Hair salons, barbershops, and other personal service providers in Skagit County are doing everything they can to prepare to reopen safely under Phase 2.
Many are making costly investments in new supplies and equipment, though concerns linger over safety.
On Friday, Skagit County applied to move to Phase 2 in the state’s Safe Start plan, after meeting public health criteria.
Under Phase 2, salons and barbershops must keep client occupancy to 50% or lower, maintain at least 6 feet between stations, supply employees with face coverings and stagger shifts, among other requirements.
Clients must self-screen for symptoms before arriving, wash their hands for at least 20 seconds before starting a service and are urged to wear face coverings, according to the requirements. Guests, with the exception of children under 16, are not permitted.
The rules also apply to tattoo parlors, nail salons and other personal service providers.
“We’re doing everything we can think of to make it the most safe atmosphere for clients,” said Amber Guidry, owner of Serenity Salon & Spa in Burlington.
The business has taken additional steps, such as the purchase of two new air purifiers to capture virus particles and disinfect the air with ultraviolet light, Guidry said.
Clients should be prepared to meet the new requirements, she said.
“If you would like your hair done under Phase 2, these are the rules we have to follow,” Guidry said.
As of last week, Guidry said she had more than 120 appointments booked.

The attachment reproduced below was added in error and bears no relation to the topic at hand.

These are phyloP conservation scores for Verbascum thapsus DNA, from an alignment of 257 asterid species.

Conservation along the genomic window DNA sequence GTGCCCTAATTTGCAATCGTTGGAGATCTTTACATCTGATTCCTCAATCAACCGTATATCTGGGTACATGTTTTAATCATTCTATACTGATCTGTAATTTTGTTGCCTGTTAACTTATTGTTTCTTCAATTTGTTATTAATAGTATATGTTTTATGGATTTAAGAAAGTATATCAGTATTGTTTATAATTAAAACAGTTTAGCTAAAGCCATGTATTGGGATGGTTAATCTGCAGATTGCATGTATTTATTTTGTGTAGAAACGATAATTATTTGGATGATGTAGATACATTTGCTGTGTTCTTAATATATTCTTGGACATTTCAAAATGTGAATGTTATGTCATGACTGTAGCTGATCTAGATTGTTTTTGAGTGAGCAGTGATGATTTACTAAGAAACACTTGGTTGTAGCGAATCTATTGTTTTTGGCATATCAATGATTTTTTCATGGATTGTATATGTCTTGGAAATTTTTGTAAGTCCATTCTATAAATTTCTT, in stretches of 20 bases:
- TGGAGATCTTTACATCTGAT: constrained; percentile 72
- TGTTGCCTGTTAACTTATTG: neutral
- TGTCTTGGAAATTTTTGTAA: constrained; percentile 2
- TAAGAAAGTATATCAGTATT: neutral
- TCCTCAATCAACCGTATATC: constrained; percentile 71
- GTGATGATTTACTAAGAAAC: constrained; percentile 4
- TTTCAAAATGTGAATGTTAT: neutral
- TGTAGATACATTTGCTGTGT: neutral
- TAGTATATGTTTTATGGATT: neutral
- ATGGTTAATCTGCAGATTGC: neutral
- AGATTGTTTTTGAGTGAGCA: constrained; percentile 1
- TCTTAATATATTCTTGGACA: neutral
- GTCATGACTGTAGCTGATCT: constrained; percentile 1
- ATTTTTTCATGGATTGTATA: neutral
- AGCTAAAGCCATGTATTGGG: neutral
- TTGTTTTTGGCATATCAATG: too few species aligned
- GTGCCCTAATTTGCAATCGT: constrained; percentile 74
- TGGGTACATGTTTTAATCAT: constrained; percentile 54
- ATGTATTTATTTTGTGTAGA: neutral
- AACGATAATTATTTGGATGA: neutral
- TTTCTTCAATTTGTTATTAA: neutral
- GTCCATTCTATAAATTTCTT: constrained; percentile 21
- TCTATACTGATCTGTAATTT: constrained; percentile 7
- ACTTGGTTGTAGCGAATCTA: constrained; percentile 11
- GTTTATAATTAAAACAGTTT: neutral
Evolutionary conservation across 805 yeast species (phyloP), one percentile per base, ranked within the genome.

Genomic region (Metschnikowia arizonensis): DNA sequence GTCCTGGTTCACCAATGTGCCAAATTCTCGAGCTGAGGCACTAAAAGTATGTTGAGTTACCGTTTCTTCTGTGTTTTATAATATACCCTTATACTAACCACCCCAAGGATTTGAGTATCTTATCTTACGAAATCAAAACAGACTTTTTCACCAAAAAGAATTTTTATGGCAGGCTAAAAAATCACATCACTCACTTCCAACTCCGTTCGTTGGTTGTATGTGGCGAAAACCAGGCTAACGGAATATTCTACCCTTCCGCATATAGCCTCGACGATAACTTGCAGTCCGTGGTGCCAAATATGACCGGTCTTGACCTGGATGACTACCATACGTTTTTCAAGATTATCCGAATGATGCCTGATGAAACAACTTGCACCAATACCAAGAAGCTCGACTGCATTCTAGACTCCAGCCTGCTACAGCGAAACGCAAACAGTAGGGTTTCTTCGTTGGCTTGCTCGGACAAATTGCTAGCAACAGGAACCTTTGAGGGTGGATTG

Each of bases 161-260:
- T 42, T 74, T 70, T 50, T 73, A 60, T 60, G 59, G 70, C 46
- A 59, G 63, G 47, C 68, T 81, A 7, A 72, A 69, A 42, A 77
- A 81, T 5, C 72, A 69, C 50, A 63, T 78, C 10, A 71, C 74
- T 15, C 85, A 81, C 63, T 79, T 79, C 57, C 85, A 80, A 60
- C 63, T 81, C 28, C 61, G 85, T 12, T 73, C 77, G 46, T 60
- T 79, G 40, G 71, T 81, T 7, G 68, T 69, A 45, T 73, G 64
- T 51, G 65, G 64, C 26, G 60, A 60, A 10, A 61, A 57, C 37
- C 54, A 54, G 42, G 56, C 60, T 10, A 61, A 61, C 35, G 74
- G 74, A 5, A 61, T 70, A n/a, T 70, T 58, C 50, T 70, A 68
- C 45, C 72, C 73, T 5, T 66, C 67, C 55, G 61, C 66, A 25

Not all businesses plan to reopen right away during Phase 2.
In Mount Vernon, Aaron Kaehr of Hair & Body Mechanix said being unable to socially distance during services such as haircuts and shaves was a concern for him and employees. The barbershop should have access to the personal protective equipment used in health care settings.
“We don’t really feel safe right away; we want to see how things progress before we jump into the fire,” he said.
His business has been able to withstand the shutdown with the help of an emergency savings account, he said. But he knows other businesses may feel pressure to reopen for financial reasons.
“How do you weigh your safety against needing to pay the bills?” Kaehr said. “I totally understand the push to get back. There’s not a good answer for anyone.”
In Sedro-Woolley, Country Chique Salon got a break on rent from its landlord, but that relief ends in June, said owner and esthetician Kimmie Leger.
“If we can’t open in June, we’ll be struggling,” she said. “We’re putting all our money into making it a safer place.”
The salon will have to raise prices to cover the costs of items such as masks and hand sanitizer, and specialized equipment such as a new manicure table with built-in ventilation.
The two-month shutdown forced some businesses to close their doors for good.
At least two salons in Skagit County — Three Little Birds Salon & Boutique in Burlington and Monroe’s Salon in Sedro-Woolley — announced permanent closures.
Leger said her salon will take on two stylists from Monroe’s Salon, including Kelsey Kallerman and Kallerman’s mother, a stylist at Monroe’s Salon of 37 years.
“They need a new home and family,” she said.
Salons provide more than just a haircut, but also are a place for people to connect, Leger said.
“My fear is that depression is going to skyrocket, and right now we can’t be here for people,” she said.
Even as businesses are approved to reopen, there are many unknowns.
Hannah Krutsinger, a freelance makeup artist based in Stanwood, said she wondered how quickly her work for film and television, and weddings and other events, would restart.
In the meantime, she is stocking up on single-use makeup brushes and completed a beauty industry certification course on infection control.
Due to clients being unable to wear masks during makeup applications, Krutsinger said she is looking into plastic face shields for added protection.
One of the hardest parts is knowing that someone could have the virus and not show symptoms, she said.
“I could have someone in my chair who doesn’t feel sick and who was exposed to the virus,” Krutsinger said. “I can only do so much to protect myself and my clients.”